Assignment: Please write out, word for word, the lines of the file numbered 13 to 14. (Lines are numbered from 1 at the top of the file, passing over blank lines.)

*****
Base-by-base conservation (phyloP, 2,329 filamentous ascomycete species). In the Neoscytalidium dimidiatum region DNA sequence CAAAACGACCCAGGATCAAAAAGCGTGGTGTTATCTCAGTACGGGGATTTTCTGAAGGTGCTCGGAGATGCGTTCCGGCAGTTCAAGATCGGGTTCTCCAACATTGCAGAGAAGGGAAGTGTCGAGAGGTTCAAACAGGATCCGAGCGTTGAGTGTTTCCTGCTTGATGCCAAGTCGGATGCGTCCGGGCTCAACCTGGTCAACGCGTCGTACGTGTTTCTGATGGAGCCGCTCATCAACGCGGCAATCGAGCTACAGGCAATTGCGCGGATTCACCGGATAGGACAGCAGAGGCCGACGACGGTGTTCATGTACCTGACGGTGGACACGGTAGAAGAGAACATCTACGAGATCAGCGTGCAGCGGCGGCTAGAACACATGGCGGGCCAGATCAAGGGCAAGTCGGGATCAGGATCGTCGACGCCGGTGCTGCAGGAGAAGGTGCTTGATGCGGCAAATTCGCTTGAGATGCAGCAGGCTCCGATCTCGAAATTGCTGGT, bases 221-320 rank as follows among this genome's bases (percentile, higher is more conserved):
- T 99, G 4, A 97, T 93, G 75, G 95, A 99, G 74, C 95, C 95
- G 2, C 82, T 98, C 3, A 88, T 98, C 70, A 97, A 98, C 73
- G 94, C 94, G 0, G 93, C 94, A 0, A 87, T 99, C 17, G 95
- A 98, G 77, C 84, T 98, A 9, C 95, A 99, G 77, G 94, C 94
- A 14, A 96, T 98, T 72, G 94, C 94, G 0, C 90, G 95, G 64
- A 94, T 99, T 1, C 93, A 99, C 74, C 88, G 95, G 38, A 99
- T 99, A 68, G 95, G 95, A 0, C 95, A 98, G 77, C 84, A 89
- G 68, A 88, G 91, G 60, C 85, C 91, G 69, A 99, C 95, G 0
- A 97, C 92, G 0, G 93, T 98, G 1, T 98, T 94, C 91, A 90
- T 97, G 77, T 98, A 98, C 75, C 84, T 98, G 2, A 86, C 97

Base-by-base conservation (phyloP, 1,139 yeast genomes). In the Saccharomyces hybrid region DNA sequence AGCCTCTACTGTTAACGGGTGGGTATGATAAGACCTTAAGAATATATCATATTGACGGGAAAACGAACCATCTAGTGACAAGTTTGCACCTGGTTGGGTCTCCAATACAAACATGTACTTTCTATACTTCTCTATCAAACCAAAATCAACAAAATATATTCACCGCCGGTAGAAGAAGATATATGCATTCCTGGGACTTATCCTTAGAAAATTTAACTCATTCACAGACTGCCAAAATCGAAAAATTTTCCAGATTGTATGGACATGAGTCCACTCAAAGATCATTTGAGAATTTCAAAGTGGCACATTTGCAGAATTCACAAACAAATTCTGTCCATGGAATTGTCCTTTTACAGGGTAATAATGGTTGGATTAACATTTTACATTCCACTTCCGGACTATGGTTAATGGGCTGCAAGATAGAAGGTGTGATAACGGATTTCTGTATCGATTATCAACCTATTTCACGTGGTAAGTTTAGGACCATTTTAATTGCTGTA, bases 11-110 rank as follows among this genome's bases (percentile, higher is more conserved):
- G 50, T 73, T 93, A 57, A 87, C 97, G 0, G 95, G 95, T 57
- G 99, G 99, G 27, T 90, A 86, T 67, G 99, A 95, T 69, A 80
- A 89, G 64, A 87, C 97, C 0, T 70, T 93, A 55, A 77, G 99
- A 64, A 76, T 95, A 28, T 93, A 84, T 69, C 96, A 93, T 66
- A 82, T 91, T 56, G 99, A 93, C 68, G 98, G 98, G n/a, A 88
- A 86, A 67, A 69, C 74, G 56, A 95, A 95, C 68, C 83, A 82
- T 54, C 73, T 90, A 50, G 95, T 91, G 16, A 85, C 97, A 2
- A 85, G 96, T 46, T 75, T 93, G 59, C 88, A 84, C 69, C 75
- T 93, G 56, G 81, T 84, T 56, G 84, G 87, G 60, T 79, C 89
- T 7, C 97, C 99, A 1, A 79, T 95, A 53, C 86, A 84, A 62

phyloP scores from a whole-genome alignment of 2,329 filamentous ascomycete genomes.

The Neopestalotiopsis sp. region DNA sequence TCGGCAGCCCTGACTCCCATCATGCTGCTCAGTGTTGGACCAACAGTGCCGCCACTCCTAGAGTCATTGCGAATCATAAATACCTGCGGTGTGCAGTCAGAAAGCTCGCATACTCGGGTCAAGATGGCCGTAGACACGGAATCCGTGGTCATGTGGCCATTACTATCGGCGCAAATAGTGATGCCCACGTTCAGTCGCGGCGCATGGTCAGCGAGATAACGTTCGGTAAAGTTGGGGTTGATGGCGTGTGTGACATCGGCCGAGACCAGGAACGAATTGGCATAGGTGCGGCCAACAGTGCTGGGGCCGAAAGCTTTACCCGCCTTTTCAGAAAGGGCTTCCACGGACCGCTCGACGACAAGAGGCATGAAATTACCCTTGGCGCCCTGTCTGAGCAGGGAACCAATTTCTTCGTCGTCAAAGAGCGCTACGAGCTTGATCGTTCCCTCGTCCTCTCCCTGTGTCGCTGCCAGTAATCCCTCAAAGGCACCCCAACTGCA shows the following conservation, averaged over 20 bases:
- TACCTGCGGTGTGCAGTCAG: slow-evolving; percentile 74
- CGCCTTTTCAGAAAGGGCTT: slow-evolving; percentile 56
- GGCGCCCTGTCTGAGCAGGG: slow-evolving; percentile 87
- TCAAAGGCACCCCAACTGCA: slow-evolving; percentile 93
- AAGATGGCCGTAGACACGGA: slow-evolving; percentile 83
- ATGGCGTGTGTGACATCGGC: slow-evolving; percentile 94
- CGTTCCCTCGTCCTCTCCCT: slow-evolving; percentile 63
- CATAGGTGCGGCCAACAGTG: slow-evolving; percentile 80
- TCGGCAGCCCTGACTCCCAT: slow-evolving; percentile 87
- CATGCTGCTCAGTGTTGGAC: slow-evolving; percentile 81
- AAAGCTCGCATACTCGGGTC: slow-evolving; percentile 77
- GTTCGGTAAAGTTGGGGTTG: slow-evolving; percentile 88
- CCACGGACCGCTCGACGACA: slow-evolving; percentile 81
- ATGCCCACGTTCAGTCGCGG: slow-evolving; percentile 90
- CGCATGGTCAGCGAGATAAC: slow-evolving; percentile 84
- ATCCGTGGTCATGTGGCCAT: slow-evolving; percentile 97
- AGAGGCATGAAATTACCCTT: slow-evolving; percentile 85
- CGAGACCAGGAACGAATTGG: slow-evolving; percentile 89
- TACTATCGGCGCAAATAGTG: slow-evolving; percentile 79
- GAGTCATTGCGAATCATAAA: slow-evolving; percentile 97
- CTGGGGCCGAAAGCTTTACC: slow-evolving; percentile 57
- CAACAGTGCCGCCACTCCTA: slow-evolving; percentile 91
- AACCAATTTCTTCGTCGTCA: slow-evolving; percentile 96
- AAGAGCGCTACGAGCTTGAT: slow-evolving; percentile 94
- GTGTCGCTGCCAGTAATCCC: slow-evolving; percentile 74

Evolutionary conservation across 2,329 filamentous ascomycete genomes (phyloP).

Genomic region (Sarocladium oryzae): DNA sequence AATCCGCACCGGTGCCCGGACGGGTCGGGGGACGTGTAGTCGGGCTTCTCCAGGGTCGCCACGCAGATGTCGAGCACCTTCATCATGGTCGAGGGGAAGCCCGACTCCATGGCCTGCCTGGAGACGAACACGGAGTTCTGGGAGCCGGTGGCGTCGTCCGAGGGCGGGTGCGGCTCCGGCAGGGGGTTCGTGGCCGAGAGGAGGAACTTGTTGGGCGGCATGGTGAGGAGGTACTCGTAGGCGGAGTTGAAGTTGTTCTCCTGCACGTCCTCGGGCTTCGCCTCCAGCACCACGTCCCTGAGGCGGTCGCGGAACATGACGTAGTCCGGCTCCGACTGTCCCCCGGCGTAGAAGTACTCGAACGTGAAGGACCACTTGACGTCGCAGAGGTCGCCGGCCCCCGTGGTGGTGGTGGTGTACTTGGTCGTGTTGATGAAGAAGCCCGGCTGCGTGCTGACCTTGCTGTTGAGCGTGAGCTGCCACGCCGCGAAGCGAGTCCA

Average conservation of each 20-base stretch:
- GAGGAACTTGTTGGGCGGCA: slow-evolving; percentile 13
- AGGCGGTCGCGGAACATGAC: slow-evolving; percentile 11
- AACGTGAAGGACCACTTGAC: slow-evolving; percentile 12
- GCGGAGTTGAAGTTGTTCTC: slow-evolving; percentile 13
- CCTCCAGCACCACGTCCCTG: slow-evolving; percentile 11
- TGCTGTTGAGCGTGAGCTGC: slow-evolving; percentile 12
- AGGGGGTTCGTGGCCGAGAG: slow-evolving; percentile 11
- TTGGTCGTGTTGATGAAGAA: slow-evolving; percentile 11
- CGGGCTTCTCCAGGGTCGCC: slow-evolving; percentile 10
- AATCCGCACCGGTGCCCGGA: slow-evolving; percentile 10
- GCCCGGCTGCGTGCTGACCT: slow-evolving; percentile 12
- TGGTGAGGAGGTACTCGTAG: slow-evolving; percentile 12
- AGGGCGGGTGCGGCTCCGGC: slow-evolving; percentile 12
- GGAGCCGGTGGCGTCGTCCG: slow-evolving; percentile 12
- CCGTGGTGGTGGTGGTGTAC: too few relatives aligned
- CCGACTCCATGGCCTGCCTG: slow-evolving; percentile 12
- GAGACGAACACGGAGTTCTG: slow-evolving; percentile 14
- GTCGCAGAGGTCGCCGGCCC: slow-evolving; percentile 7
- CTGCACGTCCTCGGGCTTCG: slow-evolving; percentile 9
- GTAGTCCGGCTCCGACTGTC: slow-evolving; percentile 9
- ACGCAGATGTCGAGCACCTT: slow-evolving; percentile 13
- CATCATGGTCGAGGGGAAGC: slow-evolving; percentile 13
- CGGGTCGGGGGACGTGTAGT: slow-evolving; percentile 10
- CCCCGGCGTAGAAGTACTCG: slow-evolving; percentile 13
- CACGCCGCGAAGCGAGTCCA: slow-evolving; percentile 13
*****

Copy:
- G 50, T 73, T 93, A 57, A 87, C 97, G 0, G 95, G 95, T 57
- G 99, G 99, G 27, T 90, A 86, T 67, G 99, A 95, T 69, A 80